The International Health Care Mission is this week’s featured Partnership That Makes a Difference. The program immerses students in a new culture, sharpens their skills, and gives them an intensive clinical experience.
Is your office cluttered with old papers, books, and files? UT Recycling would like to take these and other paper recyclables off your hands. Beginning March 9, UT Recycling will hold its annual weeklong Paper Purge Party.
It’s election season for UT’s Faculty Senate, the faculty’s voice in the shared governance of the campus, and caucus chairs are looking for faculty members willing to serve.
UT has chosen the Southeast Tennessee Development District to be its 2015–16 Smart Communities Initiative partner.
Thanks and congratulations to the many students, faculty, and staff who helped the 2014–15 Campus Chest campaign exceed its goal. The Knoxville-area campaign raised $624,918, which is 101 percent of its goal of $620,000.
The Landscape Architecture program continued its tradition of community-engaged studio work this fall by partnering with the City of Cleveland, Tennessee.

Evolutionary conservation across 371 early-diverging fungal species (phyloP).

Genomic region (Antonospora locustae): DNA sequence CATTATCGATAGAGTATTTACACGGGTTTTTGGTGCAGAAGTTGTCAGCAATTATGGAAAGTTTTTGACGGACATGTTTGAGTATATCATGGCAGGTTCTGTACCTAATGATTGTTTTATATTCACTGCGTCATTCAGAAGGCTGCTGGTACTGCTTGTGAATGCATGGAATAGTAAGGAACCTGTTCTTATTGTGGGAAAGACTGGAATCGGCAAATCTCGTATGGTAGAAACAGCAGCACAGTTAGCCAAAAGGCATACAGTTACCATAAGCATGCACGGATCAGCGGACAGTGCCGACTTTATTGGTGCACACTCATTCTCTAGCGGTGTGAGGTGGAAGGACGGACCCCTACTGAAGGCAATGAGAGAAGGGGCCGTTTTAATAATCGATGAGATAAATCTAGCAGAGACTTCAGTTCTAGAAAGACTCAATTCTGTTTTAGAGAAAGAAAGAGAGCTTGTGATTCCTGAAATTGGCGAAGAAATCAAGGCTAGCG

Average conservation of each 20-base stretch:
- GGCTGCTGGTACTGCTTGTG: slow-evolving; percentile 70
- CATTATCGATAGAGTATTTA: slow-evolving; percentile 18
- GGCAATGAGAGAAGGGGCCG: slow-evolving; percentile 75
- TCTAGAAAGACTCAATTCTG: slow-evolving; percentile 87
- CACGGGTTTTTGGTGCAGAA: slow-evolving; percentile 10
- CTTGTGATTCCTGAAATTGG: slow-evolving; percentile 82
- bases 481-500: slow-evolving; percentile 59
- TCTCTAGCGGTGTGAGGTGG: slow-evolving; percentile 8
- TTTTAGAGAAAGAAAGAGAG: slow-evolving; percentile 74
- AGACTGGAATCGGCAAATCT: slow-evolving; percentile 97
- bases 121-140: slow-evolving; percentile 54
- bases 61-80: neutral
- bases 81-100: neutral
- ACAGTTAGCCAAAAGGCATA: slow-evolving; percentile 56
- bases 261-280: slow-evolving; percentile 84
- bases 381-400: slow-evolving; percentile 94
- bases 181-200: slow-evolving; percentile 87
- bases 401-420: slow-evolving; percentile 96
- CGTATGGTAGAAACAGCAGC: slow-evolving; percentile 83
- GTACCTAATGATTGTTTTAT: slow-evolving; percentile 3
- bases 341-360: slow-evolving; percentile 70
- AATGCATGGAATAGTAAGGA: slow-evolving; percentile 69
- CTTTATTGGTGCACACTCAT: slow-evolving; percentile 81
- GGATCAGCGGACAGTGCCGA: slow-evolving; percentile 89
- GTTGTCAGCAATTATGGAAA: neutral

A dog teaching students how to read may sound silly. But Boudreaux, a big, fluffy, white rescue dog from Louisiana—accompanied by the UT staff member who owns him—spends one morning each week giving students the encouragement they need to excel in the classroom.
The Ready for the World Cafe concludes the fall season with Spanish fare on Thursday, December 4. The luncheon, featuring ceviche, tapas, stewed rabbit and flan, will be held at 11:30 a.m. in the UT Visitors Center, 2712 Neyland Drive.
Before she died, Theresa and Raphael’s mother created a video message to comfort her children, remind them of her everlasting love, and assure them that everything is as it should be. Though her story is not real, it is the type of message a person dying of HIV/AIDS may want to leave behind. It is one of four digital stories created as a UT College of Nursing pilot research project. The goal is to create a tool that can help persons with HIV/AIDS communicate their end-of-life and advanced care planning wishes.
For centuries, philosophers have studied why people do the things that they do, with many basing their studies on Immanuel Kant’s moral theory. Karl Ameriks, a professor at the University of Notre Dame, will talk about morality and autonomy on November 21 when he gives the next Humanities Center Distinguished Lecture at the University of Tennessee, Knoxville. The event begins at 3:30 p.m. in Room 1210 in McClung Tower.